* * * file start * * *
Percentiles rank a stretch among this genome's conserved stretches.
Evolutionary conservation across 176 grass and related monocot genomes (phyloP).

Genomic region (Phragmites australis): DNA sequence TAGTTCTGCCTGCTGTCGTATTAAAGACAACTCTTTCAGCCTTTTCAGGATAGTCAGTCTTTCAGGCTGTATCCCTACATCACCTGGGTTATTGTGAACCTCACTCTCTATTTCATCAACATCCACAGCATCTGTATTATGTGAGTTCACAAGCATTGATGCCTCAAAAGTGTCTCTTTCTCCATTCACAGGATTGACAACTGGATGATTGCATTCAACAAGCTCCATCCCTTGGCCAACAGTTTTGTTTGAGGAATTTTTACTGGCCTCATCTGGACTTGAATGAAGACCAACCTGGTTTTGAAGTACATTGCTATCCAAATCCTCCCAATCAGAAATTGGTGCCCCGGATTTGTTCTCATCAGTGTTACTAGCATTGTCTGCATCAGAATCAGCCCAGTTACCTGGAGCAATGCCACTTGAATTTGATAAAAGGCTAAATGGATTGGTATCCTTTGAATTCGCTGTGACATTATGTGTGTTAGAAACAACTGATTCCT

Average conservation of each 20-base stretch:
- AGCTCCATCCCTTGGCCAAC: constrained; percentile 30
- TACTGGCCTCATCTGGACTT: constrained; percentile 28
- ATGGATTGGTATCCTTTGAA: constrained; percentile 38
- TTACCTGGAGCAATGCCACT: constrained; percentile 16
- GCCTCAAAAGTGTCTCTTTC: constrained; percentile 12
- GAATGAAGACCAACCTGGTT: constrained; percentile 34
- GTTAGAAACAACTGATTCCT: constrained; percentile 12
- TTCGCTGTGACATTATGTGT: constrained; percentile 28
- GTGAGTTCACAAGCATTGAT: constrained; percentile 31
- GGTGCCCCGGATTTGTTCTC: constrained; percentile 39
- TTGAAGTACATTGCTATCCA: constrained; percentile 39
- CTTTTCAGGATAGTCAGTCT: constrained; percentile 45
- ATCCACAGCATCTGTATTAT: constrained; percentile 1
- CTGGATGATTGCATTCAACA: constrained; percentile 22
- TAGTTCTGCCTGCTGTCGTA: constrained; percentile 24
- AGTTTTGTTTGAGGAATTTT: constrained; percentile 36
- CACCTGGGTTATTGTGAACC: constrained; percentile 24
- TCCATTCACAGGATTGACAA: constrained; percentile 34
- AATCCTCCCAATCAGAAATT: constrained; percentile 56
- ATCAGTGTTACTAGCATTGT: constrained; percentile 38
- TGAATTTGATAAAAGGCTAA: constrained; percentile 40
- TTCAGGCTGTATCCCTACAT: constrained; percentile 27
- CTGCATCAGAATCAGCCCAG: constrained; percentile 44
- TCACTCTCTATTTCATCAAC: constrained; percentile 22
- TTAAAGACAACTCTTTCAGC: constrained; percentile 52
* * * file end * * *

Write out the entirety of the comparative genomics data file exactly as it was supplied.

Percentiles rank a stretch among this genome's conserved stretches.
Evolutionary conservation across 176 grass and related monocot genomes (phyloP).

Genomic region (Phragmites australis): DNA sequence TAGTTCTGCCTGCTGTCGTATTAAAGACAACTCTTTCAGCCTTTTCAGGATAGTCAGTCTTTCAGGCTGTATCCCTACATCACCTGGGTTATTGTGAACCTCACTCTCTATTTCATCAACATCCACAGCATCTGTATTATGTGAGTTCACAAGCATTGATGCCTCAAAAGTGTCTCTTTCTCCATTCACAGGATTGACAACTGGATGATTGCATTCAACAAGCTCCATCCCTTGGCCAACAGTTTTGTTTGAGGAATTTTTACTGGCCTCATCTGGACTTGAATGAAGACCAACCTGGTTTTGAAGTACATTGCTATCCAAATCCTCCCAATCAGAAATTGGTGCCCCGGATTTGTTCTCATCAGTGTTACTAGCATTGTCTGCATCAGAATCAGCCCAGTTACCTGGAGCAATGCCACTTGAATTTGATAAAAGGCTAAATGGATTGGTATCCTTTGAATTCGCTGTGACATTATGTGTGTTAGAAACAACTGATTCCT

Average conservation of each 20-base stretch:
- AGCTCCATCCCTTGGCCAAC: constrained; percentile 30
- TACTGGCCTCATCTGGACTT: constrained; percentile 28
- ATGGATTGGTATCCTTTGAA: constrained; percentile 38
- TTACCTGGAGCAATGCCACT: constrained; percentile 16
- GCCTCAAAAGTGTCTCTTTC: constrained; percentile 12
- GAATGAAGACCAACCTGGTT: constrained; percentile 34
- GTTAGAAACAACTGATTCCT: constrained; percentile 12
- TTCGCTGTGACATTATGTGT: constrained; percentile 28
- GTGAGTTCACAAGCATTGAT: constrained; percentile 31
- GGTGCCCCGGATTTGTTCTC: constrained; percentile 39
- TTGAAGTACATTGCTATCCA: constrained; percentile 39
- CTTTTCAGGATAGTCAGTCT: constrained; percentile 45
- ATCCACAGCATCTGTATTAT: constrained; percentile 1
- CTGGATGATTGCATTCAACA: constrained; percentile 22
- TAGTTCTGCCTGCTGTCGTA: constrained; percentile 24
- AGTTTTGTTTGAGGAATTTT: constrained; percentile 36
- CACCTGGGTTATTGTGAACC: constrained; percentile 24
- TCCATTCACAGGATTGACAA: constrained; percentile 34
- AATCCTCCCAATCAGAAATT: constrained; percentile 56
- ATCAGTGTTACTAGCATTGT: constrained; percentile 38
- TGAATTTGATAAAAGGCTAA: constrained; percentile 40
- TTCAGGCTGTATCCCTACAT: constrained; percentile 27
- CTGCATCAGAATCAGCCCAG: constrained; percentile 44
- TCACTCTCTATTTCATCAAC: constrained; percentile 22
- TTAAAGACAACTCTTTCAGC: constrained; percentile 52